You may need to get a business license before starting your business. Contact the department in your city or county that issues business licenses to find out if you need one.

Only individuals — not businesses — can use the cottage food law, so you cannot establish an LLC. In addition, if you run any other form of business out of your home, you are not eligible to start a cottage food operation.

Sales Tax

You may be required to collect sales tax on the products you sell. You should call the Minnesota Department of Revenue at 651-556-3000 to learn more.


Sample Label

Chocolate Chip Cookies

Forrager Cookie Company

123 Chewy Way, Cookietown, MN 73531

Ingredients: enriched flour (wheat flour, malted barley flour, niacin, iron, thiamin mononitrate, riboflavin, folic acid), butter (cream, salt), semi-sweet chocolate (sugar, chocolate, cocoa butter, milkfat, soy lecithin, natural flavors), brown sugar, granulated sugar, eggs, vanilla extract (vanilla bean extract, alcohol, sugar), baking soda, salt (salt, calcium silicate)

Contains: milk, eggs, wheat, soy

Produced on 10/27/2020

You must also place a placard at the point of sale with this statement: “”These products are homemade and not subject to state inspection.” If you sell your products online, you must include this statement on the website. For those producing canned goods, the statement must start with “These canned goods…” instead of “These products…”


Department of Agriculture
Law Dates
May 2002
SF 3256
August 2004
SF 2428
July 2015
SF 5

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    Anything that requires refrigeration: cream pies, custards, cheesecakes, cakes with cream cheese frosting, cakes with meringue frostings (possibly), casseroles, quiches, chicken pot pies, etc.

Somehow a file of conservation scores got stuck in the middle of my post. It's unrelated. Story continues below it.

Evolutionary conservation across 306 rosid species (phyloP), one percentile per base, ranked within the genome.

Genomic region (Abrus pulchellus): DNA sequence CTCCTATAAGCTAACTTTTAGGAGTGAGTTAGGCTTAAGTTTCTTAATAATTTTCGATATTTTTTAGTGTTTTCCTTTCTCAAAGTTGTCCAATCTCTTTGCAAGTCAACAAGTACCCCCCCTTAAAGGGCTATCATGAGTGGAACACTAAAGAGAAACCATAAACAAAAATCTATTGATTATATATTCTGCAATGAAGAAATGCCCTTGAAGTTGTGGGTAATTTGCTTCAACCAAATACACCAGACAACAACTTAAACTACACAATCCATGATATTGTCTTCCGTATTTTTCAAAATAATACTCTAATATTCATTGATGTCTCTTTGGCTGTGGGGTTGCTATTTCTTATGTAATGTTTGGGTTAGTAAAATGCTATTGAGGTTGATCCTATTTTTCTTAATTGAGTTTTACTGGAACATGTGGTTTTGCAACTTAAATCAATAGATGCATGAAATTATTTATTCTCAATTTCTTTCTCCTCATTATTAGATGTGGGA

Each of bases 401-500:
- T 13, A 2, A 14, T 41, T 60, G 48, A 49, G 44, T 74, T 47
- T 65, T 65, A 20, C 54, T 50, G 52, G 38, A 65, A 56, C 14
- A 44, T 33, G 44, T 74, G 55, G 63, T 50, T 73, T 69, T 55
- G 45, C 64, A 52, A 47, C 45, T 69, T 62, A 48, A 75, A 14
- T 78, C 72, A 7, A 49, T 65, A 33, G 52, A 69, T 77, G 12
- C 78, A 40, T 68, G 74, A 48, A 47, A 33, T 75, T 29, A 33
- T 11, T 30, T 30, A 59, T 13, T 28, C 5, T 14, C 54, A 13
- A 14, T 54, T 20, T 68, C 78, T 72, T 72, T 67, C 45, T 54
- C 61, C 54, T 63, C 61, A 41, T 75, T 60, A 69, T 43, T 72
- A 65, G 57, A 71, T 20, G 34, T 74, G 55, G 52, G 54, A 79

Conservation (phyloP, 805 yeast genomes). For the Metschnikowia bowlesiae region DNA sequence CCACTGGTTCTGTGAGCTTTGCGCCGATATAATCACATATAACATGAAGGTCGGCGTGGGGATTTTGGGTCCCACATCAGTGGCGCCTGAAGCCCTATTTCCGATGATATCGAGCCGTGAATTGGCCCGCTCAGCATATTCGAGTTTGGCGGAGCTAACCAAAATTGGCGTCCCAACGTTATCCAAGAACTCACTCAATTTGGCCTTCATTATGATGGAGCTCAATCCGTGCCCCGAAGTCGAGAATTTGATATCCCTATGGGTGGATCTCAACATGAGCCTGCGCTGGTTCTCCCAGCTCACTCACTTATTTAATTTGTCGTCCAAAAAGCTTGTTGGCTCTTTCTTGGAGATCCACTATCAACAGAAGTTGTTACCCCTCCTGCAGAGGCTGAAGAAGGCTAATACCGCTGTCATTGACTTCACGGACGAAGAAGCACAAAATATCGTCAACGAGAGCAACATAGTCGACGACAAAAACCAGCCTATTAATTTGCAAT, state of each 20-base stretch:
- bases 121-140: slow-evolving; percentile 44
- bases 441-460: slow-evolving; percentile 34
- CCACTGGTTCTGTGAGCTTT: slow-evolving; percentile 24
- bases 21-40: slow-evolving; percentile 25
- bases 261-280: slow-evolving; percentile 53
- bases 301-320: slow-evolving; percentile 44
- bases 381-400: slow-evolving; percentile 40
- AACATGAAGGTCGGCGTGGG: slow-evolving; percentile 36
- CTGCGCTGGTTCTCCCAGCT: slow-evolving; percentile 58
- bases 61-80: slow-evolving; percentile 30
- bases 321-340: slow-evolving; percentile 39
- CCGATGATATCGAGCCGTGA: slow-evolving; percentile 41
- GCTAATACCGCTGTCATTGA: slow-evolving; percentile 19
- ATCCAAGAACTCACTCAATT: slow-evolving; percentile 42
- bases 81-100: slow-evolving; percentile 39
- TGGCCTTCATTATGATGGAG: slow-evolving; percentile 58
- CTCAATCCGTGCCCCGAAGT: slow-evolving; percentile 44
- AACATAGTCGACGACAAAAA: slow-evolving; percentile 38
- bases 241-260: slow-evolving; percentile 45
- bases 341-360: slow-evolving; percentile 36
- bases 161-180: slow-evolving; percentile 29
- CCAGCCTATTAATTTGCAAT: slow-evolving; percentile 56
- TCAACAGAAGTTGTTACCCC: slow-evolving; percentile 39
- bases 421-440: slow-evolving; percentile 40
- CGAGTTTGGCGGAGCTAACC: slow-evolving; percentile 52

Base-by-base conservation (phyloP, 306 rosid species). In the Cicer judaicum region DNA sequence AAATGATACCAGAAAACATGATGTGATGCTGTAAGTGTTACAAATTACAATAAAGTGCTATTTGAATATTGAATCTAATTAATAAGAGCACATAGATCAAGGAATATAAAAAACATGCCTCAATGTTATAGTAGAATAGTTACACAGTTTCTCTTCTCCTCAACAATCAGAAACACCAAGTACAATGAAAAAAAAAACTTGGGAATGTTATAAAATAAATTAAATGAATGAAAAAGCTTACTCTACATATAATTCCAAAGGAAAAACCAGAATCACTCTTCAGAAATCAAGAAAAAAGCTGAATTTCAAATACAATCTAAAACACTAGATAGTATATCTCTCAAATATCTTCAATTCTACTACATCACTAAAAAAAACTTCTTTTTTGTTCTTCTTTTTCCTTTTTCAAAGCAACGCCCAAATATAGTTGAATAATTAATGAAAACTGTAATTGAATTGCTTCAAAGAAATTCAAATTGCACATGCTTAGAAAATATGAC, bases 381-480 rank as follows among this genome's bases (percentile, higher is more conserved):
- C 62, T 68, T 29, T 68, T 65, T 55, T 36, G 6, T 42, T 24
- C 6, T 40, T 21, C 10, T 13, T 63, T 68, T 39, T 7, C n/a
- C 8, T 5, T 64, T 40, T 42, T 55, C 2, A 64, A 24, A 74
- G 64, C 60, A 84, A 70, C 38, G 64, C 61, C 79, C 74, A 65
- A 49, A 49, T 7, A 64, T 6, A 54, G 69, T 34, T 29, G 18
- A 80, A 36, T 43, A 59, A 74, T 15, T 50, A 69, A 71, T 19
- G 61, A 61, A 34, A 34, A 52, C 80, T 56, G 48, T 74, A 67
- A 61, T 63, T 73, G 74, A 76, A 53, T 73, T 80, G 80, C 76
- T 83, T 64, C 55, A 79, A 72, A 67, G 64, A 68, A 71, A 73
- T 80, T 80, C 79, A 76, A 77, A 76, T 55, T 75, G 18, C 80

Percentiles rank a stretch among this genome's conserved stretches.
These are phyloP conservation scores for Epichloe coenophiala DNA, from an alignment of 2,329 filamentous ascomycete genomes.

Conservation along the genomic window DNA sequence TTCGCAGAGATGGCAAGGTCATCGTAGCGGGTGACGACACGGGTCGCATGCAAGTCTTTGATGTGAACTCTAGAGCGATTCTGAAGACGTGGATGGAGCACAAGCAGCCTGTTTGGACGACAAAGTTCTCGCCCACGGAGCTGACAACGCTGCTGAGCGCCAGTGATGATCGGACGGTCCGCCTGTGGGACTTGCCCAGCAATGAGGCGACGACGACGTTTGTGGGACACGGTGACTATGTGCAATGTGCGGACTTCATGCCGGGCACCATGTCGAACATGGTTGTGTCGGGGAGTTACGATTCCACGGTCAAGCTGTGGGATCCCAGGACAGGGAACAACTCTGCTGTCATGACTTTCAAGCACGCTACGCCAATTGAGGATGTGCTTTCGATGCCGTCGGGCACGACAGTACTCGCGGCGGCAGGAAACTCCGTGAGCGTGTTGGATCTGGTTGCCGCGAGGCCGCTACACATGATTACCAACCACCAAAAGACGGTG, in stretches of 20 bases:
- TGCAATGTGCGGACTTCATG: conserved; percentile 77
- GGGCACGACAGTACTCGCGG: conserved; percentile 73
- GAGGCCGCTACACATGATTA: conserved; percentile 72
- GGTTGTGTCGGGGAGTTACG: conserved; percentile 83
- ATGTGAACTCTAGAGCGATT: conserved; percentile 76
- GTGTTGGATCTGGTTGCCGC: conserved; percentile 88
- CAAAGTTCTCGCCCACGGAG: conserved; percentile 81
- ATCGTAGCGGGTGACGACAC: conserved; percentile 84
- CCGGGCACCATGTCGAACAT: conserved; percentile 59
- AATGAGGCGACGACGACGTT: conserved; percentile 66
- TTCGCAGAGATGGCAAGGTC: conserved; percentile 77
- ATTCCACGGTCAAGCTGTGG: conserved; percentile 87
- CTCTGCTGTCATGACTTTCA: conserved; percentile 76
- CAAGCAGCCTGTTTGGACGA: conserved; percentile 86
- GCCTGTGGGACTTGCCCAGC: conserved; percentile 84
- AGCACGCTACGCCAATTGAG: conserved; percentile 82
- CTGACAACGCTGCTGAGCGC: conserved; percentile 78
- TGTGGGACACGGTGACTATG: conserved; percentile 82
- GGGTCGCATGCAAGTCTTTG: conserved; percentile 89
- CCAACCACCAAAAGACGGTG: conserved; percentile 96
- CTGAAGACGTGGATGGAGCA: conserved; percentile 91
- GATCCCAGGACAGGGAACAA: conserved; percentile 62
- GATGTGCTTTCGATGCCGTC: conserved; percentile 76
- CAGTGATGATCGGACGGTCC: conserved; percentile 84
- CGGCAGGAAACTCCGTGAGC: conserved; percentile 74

It says that if you already run a business out of your home you can not run a “cottage food” business or sell food from your home. Would not this include selling Avon? Just want to be sure…

    Wow, look at me totally forgetting that and not even checking what I wrote up there! So sorry about that…

    I’m trying to remember where I got that from. I think it came from this:

    Those FAQs state that a business cannot start a CFO, and that may be why I concluded that a CFO cannot be run from a home that’s also running another business. If that’s the only source I have for that conclusion (can’t remember), then I’m going to change my mind and say that I do think that an individual can start a CFO and also start another business from home, so long as the other business isn’t starting the CFO (it has to be it’s own thing).

    But I’m still not sure, and I’d suggest you contact the ag dept for the final word. Could you let me know what you find out? Again, very sorry if this info is not correct!

What food items would not be subject to the Cottage Law? I assume fresh fruit and vegetables, such as carrots and peas, would not fall under the Cottage law do to them not being processed in any way. What other categories would also not be subject to this law?

I want to sell my homemade vanilla extract. The Cottage Food Law states you can prepare and sell only NON-potentially hazardous food. My question is, since vanilla extract is made with alcohol can I sell it according to this law or does it fall under the potentially hazardous category?

    Although vanilla extract is a non-PHF, it might not be allowed under this law, or it might require extra licensing since it’s alcoholic. I haven’t heard an official ruling about extracts, so you should contact the ag dept about this.

How about dog treats? Does this fall under the cottage law or do you have to register somewhere else. I’m talking about small quantities and non-corporate. Thanks in advance!

I want to sell dried herbs for tea. It seems that this falls under the cottage law as long as I sell them directly to the end-user–is that true? I am also confused about whether I can repackage and sell herbs grown by someone besides myself.